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How much line do you keep in the air?
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Peter D
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Posted on 21/10/2008 at 07:37 AM.Send to a friend Send a Private Message View Profile Quote this User
Spent some time practising my casting on the weekend, trying to get some extra distance. I'd like to be able to consistently cast 80-90 feet without thinking about it too much. When trying to cast longer distances, do you aerialize more line when false casting, or just shoot more. How much line do you false cast versus shoot in a 90 foot cast (assuming no wind)?





queenfish11
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Posted on 22/10/2008 at 11:08 AM.Send to a friend Send a Private Message View Profile Quote this User
Peter
I don't earialize much at all, other wise I stuff up my casting, I only have two back cast then shoot, maybe around 50ft of line in the air, my best cast wouldn't pass 75ft.




cheers vince.
SEQFFC

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Big Gav
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Posted on 22/10/2008 at 12:29 PM.Send to a friend Send a Private Message View Profile Quote this User
Quote:
I only have two back cast then shoot

Thats it Vince
Back shoot, forward shoot, back shoot, forward and let it go-
I'm just starting to get my head around it, sometimes your mind tells you that you need one more false cast, but dont lissen- you'll be surprised at how far you can cast when you just let it go on that second cast

I'm not exactly shore how much line you need in the air, but I would guess around 40-50 feet to shoot the rest?




Gavin Davis
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Peter D
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Posted on 22/10/2008 at 01:32 PM.Send to a friend Send a Private Message View Profile Quote this User
I suspect that when I try for extra distance, I shoo too much line on the last false cast and then the whole lot collapses, still getting only 75', but now with extra slack




beerie
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Posted on 22/10/2008 at 07:13 PM.Send to a friend Send a Private Message View Profile Quote this User
Hi Peter,

What Big Gav has said is exactly how JD and Morsie showed everyone to use Shooting Heads for distance at the casting days at Penrith. If you are on a boat a stripping bucket / waist basket on land, is a great help, for line managment. How many and how long? Two backcasts and launch with a bit over thirty to fourty feet of line out. The ideal length would probablely the length of the lines head/ front taper bit befor the running line. Some lines are not designed for long casting and do not like to be fully airialized and there for they collapse.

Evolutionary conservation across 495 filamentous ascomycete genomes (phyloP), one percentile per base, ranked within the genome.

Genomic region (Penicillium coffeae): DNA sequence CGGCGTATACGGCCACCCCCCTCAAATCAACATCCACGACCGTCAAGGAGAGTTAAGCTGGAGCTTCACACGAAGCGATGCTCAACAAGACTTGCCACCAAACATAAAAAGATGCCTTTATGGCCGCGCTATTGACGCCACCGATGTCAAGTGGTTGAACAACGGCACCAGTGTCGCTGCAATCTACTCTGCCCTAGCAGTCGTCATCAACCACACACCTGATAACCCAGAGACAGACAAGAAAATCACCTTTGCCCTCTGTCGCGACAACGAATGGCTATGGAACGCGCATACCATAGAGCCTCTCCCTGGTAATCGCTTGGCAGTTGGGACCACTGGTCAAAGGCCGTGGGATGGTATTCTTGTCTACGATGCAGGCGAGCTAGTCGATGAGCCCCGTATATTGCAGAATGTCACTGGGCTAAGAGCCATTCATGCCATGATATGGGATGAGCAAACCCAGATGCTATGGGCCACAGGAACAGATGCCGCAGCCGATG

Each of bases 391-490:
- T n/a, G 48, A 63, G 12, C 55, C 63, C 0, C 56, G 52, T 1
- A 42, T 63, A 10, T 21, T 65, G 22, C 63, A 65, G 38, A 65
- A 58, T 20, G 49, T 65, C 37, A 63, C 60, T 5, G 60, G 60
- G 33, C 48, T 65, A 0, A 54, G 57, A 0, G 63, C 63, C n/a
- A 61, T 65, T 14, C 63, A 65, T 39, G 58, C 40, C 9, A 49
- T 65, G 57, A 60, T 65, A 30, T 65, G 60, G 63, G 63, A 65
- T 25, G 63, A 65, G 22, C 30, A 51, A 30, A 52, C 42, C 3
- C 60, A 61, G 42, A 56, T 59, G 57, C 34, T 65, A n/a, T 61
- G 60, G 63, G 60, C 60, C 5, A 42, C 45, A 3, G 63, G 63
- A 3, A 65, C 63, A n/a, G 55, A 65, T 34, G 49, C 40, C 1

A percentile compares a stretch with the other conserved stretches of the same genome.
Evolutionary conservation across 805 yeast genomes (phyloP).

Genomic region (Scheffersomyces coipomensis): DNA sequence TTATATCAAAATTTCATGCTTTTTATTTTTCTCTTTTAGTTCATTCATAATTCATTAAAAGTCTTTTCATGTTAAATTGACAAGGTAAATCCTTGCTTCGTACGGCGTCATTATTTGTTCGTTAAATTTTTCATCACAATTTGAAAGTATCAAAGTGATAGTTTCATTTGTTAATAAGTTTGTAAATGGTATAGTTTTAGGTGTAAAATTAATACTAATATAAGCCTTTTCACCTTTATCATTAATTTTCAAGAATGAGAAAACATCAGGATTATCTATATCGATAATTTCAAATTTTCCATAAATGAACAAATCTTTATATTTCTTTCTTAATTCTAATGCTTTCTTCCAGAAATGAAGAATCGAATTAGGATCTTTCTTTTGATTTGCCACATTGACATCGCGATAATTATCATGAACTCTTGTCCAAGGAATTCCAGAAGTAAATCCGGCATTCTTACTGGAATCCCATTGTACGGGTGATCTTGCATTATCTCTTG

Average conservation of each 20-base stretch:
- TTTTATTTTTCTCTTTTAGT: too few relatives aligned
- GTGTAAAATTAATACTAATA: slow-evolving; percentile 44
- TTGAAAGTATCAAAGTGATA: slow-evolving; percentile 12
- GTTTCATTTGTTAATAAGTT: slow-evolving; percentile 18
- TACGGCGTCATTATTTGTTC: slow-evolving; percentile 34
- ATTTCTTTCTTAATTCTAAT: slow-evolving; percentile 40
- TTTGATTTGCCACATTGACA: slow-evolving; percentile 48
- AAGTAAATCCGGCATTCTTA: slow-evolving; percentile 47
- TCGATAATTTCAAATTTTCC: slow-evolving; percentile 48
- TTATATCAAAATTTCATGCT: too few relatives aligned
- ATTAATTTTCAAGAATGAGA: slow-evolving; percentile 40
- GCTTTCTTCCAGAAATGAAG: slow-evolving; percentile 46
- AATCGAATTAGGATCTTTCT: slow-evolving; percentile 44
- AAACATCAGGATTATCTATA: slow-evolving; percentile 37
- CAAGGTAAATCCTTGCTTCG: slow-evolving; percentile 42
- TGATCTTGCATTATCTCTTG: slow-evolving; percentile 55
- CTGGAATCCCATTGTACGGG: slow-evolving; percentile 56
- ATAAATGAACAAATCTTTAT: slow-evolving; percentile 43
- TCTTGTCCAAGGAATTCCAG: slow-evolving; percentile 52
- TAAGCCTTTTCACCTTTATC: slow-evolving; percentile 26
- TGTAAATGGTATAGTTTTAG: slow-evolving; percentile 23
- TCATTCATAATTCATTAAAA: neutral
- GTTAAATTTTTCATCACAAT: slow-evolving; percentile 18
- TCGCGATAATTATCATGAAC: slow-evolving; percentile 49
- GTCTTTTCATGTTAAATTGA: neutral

Spending time with JD on a one on one basis can change everything and is worthwhile.

Hope this helps Peter
Long Casts

Beerie




little ones in little streams and big ones in big seas
Bluecod
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Posted on 22/10/2008 at 09:30 PM.Send to a friend Send a Private Message View Profile Quote this User
One thing that really stuck from the Penrith lesson was to get those loops really tight, particularly on the back cast, before shooting ..... although I'm still reeling from JD's comment that I should always cast on my backhand




Cheers,

George
Peter D
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Posted on 22/10/2008 at 10:30 PM.Send to a friend Send a Private Message View Profile Quote this User
Thanks guys. It all makes sense. Need to get more practice to try some different things out.

Get out with Justin one day too, but Penrith is a long way for me.




Peter Morse
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Posted on 21/11/2008 at 09:26 AM.Send to a friend Send a Private Message View Profile Quote this User
Peter Like anything, its not that simple and there's a couple of variables that need to be considered. Apart from your own casting ability the length of the head is a really critical factor. A short and chunky head like a shooting head or the Rio Outbound short or even a bass taper cannot support a lot of the running line in the air. On the other hand a line with a long head that incorporates a long back taper (like the SA XXD or ED) is very stable in the air. The Downunder line was also like that as well, a lot of guys struggled with it earlier on because they couldn't figure out how much line to hold in the air. The choice between using a short head and shooting a lot of line or using a longer head and aerialising more line is what you have to deal with. In the extreme distance 5 weight events the better casters are aerialising between 80 and 90 feet of line, now you really want all your ducks and drakes lined up to be able to do that.

Loop shape and control is the most important thing to focus on and it takes a long time and very good technique to build up to those sorts of numbers. Tracking is the key - the straight line path of the tip of the rod - once it wobbles its all over.

Morsie

Morsie




Just walk around that **Moderated**.
stuartt
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Posted on 21/11/2008 at 09:35 AM.Send to a friend Send a Private Message View Profile Quote this User
Quote:
once it wobbles its all over


Gee, I've heard the before




Stuart
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Bluecod
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Posted on 21/11/2008 at 03:41 PM.Send to a friend Send a Private Message View Profile Quote this User
stuartt wrote:
Quote:
once it wobbles its all over


Gee, I've heard the before


Well said Stuartt




Cheers,

George
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